- $45.00 / £35.00
- Jan 23, 2001
- 6 x 9.25 in.
- 25 line illus., 70 tables
How should governments and central banks use monetary policy to create a healthy economy? Traditionally, policymakers have used such strategies as controlling the growth of the money supply or pegging the exchange rate to a stable currency. In recent years a promising new approach has emerged: publicly announcing and pursuing specific targets for the rate of inflation. This book is the first in-depth study of inflation targeting. Combining penetrating theoretical analysis with detailed empirical studies of countries where inflation targeting has been adopted, the authors show that the strategy has clear advantages over traditional policies. They argue that the U.S. Federal Reserve and the European Central Bank should adopt this strategy, and they make specific proposals for doing so.
The book begins by explaining the unique features and advantages of inflation targeting. The authors argue that the simplicity and openness of inflation targeting make it far easier for the public to understand the intent and effects of monetary policy. This strategy also increases policymakers’ accountability for inflation performance and can accommodate flexible, even “discretionary,” monetary policy actions without sacrificing central banks’ credibility. The authors examine how well variants of this approach have worked in nine countries: Germany and Switzerland (which employ a money-focused form of inflation targeting), New Zealand, Canada, the United Kingdom, Sweden, Israel, Spain, and Australia. They show that these countries have typically seen lower inflation, lower inflation expectations, and lower nominal interest rates, and have found that one-time shocks to the price level have less of a “pass-through” effect on inflation. These effects, in turn, are improving the climate for economic growth. The authors warn, however, that the success of inflation targeting depends on operational details, such as how the targets are defined and when they are announced. They also show that inflation targeting is not a panacea that can make inflation perfectly predictable or reduce it without economic costs.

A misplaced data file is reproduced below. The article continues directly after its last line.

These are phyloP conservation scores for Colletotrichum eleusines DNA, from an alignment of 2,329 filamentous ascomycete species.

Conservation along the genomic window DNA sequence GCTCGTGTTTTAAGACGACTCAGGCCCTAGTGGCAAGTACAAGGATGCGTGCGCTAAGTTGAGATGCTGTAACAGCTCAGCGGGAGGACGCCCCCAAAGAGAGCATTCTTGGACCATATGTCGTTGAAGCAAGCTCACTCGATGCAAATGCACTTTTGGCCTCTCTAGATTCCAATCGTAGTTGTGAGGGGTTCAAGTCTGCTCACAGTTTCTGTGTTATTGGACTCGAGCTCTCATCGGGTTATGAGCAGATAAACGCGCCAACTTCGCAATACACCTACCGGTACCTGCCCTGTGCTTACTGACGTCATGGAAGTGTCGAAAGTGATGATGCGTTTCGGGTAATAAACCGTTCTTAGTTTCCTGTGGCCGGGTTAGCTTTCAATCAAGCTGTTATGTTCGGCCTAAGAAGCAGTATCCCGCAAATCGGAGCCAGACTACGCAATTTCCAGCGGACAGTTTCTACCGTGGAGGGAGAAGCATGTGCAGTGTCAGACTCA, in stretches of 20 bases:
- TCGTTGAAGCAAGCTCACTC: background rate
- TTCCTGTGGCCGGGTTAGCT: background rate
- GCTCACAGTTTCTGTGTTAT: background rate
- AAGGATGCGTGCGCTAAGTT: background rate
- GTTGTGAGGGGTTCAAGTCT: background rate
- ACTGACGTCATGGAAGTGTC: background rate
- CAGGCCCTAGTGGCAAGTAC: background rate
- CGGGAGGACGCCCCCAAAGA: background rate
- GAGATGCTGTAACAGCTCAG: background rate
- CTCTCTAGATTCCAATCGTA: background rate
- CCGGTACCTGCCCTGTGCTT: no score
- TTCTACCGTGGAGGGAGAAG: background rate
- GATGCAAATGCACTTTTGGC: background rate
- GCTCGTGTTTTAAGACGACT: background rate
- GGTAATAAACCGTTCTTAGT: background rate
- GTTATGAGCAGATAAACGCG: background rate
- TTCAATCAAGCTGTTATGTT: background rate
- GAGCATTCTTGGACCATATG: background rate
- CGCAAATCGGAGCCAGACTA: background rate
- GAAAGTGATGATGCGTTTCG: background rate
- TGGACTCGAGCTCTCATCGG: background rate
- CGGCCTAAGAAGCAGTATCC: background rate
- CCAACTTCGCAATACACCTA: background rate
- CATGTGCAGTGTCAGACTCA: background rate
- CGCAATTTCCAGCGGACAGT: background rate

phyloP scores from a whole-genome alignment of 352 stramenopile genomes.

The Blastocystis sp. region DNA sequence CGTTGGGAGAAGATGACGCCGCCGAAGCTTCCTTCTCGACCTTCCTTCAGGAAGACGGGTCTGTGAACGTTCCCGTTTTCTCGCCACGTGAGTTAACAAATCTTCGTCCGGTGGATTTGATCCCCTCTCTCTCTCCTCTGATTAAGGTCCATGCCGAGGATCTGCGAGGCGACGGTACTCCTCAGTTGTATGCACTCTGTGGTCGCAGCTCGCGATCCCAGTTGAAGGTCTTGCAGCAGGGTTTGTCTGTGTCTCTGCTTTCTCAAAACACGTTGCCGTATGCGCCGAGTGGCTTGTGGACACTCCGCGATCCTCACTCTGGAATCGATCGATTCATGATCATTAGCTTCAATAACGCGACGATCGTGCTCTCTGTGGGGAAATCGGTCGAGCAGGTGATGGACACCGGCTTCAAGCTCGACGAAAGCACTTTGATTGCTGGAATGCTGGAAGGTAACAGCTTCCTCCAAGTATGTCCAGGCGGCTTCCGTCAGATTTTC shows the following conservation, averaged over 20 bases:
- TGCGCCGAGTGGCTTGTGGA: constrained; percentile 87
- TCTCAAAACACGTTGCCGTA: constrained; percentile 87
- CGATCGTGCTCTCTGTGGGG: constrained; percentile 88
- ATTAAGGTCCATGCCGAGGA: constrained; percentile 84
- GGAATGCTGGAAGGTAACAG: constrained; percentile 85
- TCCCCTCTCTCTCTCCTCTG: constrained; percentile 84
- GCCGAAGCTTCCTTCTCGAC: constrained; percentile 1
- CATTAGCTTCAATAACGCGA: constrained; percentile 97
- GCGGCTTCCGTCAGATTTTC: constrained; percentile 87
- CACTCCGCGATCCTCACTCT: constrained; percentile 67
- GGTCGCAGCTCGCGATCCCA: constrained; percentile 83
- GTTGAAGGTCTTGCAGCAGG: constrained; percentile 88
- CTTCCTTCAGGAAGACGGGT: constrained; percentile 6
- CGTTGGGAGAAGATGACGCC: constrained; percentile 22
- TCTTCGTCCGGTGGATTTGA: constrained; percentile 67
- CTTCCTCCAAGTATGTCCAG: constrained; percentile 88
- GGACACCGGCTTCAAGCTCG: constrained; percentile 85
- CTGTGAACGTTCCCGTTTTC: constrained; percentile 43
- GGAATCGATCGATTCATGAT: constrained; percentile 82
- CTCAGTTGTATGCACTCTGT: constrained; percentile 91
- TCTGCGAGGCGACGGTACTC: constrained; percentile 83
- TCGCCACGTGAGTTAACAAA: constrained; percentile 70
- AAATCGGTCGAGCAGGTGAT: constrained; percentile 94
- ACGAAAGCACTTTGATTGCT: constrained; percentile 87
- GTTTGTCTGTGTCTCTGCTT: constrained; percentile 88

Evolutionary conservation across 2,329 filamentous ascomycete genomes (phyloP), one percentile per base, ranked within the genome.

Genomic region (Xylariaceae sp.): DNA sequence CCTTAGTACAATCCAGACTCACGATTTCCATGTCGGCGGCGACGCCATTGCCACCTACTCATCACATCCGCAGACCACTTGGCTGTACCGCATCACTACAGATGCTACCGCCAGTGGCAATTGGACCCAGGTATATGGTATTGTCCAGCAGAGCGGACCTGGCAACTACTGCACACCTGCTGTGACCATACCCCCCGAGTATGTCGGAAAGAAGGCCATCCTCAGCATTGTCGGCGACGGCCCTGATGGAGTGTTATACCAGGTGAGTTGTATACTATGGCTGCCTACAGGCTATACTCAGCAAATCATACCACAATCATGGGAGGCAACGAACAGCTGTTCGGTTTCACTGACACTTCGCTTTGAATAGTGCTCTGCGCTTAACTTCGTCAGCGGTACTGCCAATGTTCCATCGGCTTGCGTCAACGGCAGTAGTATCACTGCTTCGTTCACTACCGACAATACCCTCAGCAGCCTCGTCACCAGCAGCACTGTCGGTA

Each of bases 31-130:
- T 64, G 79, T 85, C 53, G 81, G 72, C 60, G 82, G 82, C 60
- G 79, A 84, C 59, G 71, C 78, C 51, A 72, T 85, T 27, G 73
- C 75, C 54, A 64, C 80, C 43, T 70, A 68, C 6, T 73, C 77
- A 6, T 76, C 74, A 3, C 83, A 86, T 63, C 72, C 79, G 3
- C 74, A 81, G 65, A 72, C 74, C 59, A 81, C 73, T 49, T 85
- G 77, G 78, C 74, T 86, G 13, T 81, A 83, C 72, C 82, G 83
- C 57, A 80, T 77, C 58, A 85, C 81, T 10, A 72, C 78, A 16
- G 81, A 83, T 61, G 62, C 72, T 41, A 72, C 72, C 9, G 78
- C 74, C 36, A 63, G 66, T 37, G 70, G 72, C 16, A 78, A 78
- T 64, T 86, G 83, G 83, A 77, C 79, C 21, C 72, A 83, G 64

Clear, balanced, and authoritative, Inflation Targeting is a groundbreaking study that will have a major impact on the debate over the right monetary strategy for the coming decades. As a unique comparative study of what central banks actually do in different countries around the world, this book will also be invaluable to anyone interested in how economic policy is made.